Dr. Pypendop ticks off a laundry list of other breed tendencies to keep in mind with anesthesia: Certain herding breeds, such as Australian Shepherds, Collies, and Border Collies, carry a genetic mutation that makes them more sensitive to some drugs, including those used for sedation and anesthesia. Some breeds are predisposed to diseases that can increase anesthesia risks; miniature Schnauzers, for example, have a relatively high incidence of sick sinus syndrome, which creates heart-rhythm problems, or arrhythmias. And some Boxers appear to be sensitive to acepromazine.
“Size plays an important role, as smaller and toy breeds are at a higher risk for hypothermia during and after anesthesia,” Dr. Clark-Price says. Regardless of breed, your veterinarian should provide warming blankets or other heat support during surgery, to keep your dog’s body temperature from plummeting.
“And brachycephalic breeds – Pugs, Bulldogs, anything with a ‘smashed’ face – may have difficulty with airway management during and after anesthesia,” he continues. “These animals may require very close monitoring after anesthesia to make sure they do not obstruct their airways.”
What You Can Do
Most dog owners know that withholding food and water before anesthesia is standard procedure; typically, your veterinarian will ask you to start fasting your dog at midnight on the day of surgery.
“Adequate fasting is important to limit the incidence of vomiting, regurgitation, or gastroesophageal reflux during anesthesia,” Dr. Pypendop explains.
Let your vet know about any medications you are giving your dog – including herbal supplements and nutraceuticals – and ask for guidance on what you should and should not give on the day of surgery.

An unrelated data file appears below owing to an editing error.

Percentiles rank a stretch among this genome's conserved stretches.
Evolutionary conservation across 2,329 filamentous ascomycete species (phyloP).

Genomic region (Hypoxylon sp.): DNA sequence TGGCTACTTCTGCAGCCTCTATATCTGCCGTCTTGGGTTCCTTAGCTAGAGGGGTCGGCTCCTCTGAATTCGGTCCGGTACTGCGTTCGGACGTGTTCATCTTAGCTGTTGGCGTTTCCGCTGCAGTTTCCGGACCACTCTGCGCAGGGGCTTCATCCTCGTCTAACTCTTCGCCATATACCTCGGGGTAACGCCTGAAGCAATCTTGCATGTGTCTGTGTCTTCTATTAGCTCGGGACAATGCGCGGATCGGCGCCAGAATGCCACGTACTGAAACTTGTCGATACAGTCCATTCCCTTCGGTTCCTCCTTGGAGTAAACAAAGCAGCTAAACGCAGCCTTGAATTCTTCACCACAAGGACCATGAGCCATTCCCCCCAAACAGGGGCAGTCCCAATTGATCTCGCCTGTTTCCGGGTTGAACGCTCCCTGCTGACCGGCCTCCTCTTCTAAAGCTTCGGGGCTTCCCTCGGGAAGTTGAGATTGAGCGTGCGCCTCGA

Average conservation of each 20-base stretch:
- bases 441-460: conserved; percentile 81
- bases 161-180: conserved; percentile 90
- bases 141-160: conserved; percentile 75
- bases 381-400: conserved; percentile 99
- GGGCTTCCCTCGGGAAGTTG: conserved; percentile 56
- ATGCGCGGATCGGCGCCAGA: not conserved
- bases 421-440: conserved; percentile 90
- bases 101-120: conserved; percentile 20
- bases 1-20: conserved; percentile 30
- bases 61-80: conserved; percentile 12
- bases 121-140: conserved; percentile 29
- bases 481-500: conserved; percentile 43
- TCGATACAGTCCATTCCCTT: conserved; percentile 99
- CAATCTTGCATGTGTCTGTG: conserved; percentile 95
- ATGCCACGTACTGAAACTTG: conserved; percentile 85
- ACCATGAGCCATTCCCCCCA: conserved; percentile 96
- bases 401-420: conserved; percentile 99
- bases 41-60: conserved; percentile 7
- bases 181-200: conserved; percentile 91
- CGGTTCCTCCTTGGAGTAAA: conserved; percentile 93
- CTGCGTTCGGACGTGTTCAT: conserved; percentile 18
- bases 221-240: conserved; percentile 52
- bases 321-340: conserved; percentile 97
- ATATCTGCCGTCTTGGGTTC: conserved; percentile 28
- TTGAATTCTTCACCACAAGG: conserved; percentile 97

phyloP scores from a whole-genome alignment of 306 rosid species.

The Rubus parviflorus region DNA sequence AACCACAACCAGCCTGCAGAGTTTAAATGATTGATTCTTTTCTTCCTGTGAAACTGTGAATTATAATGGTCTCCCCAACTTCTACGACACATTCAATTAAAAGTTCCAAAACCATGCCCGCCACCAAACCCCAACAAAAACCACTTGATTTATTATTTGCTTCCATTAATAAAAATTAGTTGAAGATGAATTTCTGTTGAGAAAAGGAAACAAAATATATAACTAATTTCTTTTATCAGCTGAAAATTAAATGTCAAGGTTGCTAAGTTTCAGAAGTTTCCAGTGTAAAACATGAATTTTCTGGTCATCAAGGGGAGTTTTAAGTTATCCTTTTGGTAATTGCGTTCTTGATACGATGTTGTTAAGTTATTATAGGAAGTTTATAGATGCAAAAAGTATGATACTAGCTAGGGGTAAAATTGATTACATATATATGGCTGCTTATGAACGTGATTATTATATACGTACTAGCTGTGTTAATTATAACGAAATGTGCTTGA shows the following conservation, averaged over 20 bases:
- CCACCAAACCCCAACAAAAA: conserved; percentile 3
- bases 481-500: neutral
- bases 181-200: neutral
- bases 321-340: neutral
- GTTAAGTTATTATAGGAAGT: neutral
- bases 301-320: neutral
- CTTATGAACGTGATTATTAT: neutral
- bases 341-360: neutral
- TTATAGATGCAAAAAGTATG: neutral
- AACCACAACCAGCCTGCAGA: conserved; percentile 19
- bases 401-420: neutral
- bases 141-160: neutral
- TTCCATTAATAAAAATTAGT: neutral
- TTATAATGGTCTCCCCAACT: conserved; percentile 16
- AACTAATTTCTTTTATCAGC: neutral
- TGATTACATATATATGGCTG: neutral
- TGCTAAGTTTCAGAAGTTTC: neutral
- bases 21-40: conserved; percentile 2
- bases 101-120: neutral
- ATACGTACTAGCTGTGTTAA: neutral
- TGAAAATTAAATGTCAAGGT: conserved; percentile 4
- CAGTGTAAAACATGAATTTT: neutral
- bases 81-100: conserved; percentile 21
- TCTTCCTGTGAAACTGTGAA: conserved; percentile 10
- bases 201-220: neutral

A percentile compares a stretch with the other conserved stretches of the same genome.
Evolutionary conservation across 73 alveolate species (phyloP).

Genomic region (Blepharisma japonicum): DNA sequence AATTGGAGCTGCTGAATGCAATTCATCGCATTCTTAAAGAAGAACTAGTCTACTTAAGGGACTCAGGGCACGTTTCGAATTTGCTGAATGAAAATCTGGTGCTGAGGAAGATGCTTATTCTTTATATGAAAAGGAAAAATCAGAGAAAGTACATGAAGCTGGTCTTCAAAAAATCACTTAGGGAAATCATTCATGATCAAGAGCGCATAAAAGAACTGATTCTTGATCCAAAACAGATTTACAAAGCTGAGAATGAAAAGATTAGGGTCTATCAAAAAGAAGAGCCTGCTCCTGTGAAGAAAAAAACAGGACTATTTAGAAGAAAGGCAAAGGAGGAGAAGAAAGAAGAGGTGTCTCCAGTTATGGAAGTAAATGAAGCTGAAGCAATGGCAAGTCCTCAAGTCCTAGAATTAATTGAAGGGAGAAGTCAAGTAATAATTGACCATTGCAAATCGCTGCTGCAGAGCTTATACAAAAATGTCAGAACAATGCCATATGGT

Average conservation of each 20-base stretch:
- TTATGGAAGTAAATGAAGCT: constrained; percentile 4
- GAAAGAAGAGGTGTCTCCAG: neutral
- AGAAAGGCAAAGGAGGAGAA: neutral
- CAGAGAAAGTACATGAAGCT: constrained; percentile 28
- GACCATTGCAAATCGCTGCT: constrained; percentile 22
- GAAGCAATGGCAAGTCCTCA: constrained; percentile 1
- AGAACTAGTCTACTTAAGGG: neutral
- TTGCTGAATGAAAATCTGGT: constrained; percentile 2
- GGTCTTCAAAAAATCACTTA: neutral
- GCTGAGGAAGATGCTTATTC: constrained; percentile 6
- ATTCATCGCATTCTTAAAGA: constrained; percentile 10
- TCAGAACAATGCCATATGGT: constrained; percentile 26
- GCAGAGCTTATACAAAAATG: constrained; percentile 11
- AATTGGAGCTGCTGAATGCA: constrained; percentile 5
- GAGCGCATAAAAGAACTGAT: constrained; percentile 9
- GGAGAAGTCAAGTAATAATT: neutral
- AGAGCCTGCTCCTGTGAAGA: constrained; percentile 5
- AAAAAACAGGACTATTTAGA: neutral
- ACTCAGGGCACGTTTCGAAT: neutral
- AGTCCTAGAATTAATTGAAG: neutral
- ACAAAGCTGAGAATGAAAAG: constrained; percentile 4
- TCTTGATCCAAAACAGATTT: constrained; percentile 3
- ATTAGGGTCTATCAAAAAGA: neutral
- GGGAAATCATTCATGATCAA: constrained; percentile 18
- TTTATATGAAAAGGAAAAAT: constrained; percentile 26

Many vets will require or strongly suggest that pre-operative bloodwork be done to ensure that there are no imbalances or underlying conditions that could complicate surgery. (See our article about blood tests, “It’s in the Blood,” WDJ March 2015.)
Dr. Clark-Price notes that obesity is a risk factor for complications during anesthesia, and for some elective procedures, it might be advisable for your dog to take off a few pounds before going under. The best way to decide if postponement is the best option is in consultation with your veterinarian, who should also be involved in any weight-loss program you implement.
Though owners are understandably anxious to get their dogs back home after surgery, Dr. Pypendop warns against “rushing the procedure.” Instead, give your veterinarian time to adequately monitor your dog’s post-anesthesia recovery. That said, “some individuals may be extremely anxious in a hospital environment,” he says, “so optimal care should be decided on a case-by-case basis.”
With plenty of communication and a little research, you can let your dog undergo anesthesia with the confidence that he’ll emerge from his big fat nap none the worse for wear.
Denise Flaim of Revodana Ridgebacks in Long Island, New York, shares her home with three Ridgebacks, teenaged triplets, and a very patient husband.